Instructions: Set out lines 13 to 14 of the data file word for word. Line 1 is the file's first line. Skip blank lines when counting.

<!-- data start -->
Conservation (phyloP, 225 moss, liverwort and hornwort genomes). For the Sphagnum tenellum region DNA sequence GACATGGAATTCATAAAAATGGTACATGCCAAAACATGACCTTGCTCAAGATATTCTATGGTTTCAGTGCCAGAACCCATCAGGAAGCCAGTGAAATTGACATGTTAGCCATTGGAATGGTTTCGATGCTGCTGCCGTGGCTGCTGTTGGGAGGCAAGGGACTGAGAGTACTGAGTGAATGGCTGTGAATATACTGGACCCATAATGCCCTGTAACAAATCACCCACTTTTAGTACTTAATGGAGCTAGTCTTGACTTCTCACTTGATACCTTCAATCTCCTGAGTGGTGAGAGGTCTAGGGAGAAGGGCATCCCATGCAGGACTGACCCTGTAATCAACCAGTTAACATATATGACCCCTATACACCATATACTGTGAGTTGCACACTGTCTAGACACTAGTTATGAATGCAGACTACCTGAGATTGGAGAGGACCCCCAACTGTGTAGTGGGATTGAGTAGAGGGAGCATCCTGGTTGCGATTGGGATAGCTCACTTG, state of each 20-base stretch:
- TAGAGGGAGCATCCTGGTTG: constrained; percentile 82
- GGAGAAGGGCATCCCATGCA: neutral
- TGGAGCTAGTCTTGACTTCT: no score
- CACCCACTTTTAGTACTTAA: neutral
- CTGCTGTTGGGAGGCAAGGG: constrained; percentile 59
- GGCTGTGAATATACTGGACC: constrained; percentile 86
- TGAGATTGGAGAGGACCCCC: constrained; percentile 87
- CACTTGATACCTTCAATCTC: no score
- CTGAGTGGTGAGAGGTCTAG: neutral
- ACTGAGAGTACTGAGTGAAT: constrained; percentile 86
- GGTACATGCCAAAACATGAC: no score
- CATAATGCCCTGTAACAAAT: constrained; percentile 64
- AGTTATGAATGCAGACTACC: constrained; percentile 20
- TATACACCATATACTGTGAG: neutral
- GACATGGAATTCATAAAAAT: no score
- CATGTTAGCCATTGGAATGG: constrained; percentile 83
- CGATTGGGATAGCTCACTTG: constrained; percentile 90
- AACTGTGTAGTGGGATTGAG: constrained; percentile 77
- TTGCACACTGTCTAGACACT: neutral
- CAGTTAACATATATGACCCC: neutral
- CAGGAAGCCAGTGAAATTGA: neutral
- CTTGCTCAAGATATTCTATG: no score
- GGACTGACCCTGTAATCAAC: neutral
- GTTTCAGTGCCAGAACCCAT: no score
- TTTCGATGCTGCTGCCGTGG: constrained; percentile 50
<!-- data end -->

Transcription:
- CATAATGCCCTGTAACAAAT: constrained; percentile 64
- AGTTATGAATGCAGACTACC: constrained; percentile 20